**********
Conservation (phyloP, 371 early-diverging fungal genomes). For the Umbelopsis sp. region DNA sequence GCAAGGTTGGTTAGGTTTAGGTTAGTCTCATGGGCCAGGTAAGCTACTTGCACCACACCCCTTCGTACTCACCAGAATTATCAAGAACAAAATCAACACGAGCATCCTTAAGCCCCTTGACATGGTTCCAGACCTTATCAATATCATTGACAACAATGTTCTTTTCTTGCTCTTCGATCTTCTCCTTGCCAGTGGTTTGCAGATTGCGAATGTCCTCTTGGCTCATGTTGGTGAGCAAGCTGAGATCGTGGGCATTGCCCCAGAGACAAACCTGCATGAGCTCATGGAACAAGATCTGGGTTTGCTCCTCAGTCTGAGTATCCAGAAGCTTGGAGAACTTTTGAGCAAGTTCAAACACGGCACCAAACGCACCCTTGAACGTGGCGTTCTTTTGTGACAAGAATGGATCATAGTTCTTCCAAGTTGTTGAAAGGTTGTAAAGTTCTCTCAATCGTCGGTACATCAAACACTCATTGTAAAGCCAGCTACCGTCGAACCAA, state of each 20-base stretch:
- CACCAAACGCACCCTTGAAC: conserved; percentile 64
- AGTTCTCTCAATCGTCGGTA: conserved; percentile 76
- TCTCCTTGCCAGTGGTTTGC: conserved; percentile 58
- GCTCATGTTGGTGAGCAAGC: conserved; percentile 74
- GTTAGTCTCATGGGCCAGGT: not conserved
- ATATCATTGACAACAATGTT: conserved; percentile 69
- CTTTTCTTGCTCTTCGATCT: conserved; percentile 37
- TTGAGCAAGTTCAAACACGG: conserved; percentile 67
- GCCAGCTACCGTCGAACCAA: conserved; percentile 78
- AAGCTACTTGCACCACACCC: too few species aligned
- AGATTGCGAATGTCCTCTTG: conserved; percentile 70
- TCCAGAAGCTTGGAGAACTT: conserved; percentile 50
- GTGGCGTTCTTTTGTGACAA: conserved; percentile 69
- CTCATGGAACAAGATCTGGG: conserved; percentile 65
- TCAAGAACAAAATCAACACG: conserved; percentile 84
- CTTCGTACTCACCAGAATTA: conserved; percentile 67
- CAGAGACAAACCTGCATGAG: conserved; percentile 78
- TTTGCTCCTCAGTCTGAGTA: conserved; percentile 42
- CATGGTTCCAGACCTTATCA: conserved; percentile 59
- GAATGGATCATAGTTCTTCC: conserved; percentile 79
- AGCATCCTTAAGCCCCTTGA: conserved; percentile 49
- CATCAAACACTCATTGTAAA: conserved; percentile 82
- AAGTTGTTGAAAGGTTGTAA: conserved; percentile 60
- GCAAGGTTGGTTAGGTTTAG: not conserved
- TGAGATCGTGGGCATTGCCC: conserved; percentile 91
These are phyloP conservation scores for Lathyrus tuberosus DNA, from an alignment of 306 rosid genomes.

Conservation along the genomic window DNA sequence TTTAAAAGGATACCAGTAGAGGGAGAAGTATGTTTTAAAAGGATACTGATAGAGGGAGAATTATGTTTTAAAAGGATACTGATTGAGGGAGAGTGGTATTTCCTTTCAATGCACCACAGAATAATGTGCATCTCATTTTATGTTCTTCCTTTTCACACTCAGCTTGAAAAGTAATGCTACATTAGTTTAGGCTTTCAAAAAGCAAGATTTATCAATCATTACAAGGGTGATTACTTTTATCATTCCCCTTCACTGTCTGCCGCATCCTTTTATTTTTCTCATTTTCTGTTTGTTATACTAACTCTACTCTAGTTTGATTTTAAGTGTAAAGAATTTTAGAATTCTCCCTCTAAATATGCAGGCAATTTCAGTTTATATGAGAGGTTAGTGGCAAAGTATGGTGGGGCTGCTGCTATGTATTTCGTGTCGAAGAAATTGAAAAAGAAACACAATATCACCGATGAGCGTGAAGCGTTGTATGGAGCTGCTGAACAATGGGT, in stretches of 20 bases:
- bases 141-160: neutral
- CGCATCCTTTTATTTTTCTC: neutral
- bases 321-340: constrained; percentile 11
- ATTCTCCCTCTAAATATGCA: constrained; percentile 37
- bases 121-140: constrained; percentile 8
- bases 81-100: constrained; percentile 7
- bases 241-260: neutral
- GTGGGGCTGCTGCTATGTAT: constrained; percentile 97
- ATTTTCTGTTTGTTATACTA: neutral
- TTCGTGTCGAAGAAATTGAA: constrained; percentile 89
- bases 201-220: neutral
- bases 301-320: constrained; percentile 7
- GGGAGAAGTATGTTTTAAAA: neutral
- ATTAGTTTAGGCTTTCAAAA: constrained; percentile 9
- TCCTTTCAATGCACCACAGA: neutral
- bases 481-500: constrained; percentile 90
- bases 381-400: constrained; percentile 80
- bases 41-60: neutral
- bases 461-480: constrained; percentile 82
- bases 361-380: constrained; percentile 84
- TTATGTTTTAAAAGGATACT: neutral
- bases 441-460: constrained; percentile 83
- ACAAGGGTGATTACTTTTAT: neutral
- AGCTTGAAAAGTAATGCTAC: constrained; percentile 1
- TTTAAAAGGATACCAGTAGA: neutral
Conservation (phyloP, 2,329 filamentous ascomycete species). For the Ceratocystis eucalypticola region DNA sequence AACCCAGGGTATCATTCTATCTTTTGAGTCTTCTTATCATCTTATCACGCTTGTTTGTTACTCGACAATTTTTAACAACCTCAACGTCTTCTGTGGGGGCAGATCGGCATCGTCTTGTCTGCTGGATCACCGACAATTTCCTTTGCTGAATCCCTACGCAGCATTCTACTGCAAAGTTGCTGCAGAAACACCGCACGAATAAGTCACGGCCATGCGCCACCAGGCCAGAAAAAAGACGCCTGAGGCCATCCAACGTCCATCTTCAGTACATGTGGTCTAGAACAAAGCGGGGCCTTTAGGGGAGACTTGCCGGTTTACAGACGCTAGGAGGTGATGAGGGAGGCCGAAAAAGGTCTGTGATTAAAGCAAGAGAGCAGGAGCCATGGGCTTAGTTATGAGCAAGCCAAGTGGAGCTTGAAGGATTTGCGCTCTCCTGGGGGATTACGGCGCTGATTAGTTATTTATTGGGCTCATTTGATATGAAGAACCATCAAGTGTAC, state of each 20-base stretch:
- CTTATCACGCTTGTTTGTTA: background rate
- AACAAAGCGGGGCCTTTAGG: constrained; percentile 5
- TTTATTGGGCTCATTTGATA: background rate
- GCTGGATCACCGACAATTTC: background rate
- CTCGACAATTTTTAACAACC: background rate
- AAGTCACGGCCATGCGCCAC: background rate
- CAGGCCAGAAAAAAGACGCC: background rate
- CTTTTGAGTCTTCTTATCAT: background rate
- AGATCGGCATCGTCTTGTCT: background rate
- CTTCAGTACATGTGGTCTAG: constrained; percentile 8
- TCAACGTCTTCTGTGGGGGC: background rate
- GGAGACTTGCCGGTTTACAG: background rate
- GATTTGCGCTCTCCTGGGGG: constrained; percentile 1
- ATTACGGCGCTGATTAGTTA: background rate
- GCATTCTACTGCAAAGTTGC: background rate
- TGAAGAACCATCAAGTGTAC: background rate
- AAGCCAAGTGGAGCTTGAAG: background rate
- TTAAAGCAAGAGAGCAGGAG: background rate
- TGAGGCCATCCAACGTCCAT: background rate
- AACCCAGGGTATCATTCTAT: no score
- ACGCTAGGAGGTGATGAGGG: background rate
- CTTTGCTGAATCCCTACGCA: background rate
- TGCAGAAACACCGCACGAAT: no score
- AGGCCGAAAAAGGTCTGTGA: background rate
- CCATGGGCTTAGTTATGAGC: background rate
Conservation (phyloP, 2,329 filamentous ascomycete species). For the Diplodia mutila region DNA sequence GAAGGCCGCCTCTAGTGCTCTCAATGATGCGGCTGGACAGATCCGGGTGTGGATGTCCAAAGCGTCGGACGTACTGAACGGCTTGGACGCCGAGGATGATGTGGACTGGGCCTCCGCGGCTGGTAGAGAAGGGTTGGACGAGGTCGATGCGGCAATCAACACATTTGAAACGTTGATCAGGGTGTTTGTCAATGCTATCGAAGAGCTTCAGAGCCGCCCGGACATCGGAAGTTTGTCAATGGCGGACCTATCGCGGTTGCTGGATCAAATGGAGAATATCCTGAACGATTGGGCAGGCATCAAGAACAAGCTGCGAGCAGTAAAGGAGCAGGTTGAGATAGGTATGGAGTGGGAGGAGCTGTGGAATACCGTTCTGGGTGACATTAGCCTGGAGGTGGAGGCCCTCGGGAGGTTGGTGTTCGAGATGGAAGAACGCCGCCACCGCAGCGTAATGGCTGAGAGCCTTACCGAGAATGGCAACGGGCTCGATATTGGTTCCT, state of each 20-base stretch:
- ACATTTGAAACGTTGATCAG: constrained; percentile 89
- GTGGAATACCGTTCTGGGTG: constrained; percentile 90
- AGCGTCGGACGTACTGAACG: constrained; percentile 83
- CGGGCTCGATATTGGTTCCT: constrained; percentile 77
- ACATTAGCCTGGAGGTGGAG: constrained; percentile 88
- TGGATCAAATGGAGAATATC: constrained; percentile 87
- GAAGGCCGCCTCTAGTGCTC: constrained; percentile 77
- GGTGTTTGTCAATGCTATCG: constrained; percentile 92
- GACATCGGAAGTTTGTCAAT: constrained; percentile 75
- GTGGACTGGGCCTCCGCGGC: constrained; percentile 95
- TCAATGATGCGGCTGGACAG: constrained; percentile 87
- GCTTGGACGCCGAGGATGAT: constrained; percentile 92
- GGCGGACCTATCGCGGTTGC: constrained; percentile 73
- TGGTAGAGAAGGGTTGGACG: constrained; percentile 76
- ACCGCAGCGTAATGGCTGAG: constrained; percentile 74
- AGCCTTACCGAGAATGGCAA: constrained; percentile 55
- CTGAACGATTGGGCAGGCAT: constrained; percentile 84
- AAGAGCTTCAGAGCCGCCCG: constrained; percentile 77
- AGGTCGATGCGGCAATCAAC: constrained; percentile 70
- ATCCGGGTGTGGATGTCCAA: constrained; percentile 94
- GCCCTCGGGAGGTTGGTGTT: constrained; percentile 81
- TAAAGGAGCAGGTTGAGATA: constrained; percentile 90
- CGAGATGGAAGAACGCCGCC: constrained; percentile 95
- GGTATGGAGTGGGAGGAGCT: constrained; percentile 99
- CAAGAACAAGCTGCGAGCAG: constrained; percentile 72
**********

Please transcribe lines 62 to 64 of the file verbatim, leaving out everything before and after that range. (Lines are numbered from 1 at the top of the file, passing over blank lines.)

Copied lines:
- CTTTTGAGTCTTCTTATCAT: background rate
- AGATCGGCATCGTCTTGTCT: background rate
- CTTCAGTACATGTGGTCTAG: constrained; percentile 8